I am searching for a way to list all synchronization calls of a running parallel java application, in order to detect scalability problems (in terms of threads/cores). To my understanding, each time a synchronized block is entered, the machine needs to synchronize caches. This affects all CPUs running (in several ways, like memory bandwidth), even if the running tasks are not blocked by entering a synchronized region.
Entering and leaving synchronized block is rather cheap operation unless there is a contention on this block. In uncontended case
synchronized is just an atomic CAS or almost a no-op if
UseBiasedLocking optimization succeeds. Though it looks possible to do a synchronization profiler using Instrumentation API, this won't make much sense.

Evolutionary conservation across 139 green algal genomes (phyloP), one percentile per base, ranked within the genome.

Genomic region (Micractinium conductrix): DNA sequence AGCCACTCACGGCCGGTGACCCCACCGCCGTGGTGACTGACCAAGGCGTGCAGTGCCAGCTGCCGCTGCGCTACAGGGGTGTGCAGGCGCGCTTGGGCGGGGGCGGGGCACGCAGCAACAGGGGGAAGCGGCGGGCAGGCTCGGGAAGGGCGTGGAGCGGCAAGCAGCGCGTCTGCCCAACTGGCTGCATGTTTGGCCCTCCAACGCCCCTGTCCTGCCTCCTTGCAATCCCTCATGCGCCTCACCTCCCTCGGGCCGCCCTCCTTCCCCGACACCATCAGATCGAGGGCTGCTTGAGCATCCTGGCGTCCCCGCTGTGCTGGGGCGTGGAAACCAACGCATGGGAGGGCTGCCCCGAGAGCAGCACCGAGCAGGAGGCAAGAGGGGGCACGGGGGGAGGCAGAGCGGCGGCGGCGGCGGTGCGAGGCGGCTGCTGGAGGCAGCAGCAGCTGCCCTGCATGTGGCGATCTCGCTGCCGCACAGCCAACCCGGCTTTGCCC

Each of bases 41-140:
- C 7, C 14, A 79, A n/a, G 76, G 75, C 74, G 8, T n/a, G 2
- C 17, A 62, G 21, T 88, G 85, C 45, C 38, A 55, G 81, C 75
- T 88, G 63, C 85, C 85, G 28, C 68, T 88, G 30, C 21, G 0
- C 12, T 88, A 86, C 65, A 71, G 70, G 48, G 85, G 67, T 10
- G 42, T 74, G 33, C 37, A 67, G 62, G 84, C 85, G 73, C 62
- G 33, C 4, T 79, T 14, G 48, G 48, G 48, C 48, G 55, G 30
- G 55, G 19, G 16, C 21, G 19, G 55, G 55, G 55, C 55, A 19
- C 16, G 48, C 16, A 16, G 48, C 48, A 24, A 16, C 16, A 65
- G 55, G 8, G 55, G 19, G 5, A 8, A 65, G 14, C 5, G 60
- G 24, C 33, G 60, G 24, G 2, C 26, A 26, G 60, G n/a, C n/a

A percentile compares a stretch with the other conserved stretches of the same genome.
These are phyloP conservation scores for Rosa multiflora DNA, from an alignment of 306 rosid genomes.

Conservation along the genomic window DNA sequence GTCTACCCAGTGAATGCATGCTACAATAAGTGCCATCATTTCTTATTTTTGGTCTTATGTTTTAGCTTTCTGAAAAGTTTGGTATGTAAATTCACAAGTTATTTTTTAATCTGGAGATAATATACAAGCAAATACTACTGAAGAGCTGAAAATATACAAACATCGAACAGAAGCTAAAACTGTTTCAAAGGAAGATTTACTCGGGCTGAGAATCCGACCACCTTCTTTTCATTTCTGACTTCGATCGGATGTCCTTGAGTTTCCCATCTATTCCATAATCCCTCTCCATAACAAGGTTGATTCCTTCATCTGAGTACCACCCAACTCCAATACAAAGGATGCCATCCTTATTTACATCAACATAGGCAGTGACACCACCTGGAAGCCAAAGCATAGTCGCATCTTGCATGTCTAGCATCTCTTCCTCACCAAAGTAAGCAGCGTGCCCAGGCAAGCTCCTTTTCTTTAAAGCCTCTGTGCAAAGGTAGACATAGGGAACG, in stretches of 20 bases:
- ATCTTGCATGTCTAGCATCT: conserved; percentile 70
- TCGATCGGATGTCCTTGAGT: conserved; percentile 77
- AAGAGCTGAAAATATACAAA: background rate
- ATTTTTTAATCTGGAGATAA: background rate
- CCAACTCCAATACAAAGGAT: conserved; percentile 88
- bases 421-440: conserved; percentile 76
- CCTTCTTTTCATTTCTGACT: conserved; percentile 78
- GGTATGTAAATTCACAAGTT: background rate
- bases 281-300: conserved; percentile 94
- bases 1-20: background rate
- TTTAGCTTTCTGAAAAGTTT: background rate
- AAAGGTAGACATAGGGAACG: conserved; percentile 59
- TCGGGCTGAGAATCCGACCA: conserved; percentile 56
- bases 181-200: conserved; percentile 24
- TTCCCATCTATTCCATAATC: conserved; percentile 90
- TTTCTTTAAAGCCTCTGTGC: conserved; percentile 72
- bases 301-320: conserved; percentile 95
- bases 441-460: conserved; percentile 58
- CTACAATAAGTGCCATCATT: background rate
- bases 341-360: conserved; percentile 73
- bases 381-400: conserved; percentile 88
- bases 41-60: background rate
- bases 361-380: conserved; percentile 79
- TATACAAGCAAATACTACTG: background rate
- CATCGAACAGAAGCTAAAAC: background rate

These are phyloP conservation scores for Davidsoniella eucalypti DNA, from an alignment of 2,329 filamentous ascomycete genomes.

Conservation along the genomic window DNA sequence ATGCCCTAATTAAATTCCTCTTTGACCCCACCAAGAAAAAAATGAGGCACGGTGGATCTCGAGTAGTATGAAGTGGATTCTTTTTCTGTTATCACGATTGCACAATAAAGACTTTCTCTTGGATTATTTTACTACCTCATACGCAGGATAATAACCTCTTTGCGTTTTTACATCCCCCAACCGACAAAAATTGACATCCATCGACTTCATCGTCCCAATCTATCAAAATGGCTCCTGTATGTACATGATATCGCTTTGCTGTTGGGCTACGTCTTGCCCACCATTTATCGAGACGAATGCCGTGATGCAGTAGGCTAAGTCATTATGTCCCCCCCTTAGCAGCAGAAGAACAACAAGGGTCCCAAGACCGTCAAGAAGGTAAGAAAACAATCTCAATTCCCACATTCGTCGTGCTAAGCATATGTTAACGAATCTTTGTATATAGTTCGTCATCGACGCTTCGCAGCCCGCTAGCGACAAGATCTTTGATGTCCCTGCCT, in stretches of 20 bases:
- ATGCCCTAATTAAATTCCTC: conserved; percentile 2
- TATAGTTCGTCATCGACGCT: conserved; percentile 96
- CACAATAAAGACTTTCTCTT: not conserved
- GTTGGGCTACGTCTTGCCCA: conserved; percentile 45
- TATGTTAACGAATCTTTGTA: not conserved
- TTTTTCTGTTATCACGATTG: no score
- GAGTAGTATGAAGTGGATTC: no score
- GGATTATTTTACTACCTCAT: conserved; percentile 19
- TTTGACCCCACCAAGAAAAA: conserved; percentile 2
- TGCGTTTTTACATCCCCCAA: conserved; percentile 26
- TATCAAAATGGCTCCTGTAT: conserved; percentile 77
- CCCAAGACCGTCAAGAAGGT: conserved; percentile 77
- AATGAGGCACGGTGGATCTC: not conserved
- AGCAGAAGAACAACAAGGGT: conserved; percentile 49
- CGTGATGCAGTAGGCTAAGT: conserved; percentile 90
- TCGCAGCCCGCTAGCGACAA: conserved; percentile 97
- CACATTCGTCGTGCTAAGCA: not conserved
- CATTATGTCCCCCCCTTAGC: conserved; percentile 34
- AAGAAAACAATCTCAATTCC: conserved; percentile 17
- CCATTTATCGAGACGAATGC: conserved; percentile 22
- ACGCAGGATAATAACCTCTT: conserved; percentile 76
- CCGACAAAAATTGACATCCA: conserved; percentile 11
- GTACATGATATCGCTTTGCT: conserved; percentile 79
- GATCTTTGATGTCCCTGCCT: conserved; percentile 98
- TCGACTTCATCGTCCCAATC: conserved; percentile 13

The problem for multithreaded application is a contended synchronization. JVM has some internal counters to monitor lock contention (see this question). Or you can even write a simple ad-hoc tool to track all contended locks using JVMTI events.
However, not only locks can cause contention. Even non-blocking algorithms can suffer from competition for a shared resource. Here is a good example of such scalability problem. So, I would agree with @PeterLawrey that it's better to start with CPU profiler as it is usually more handy in finding performance problems.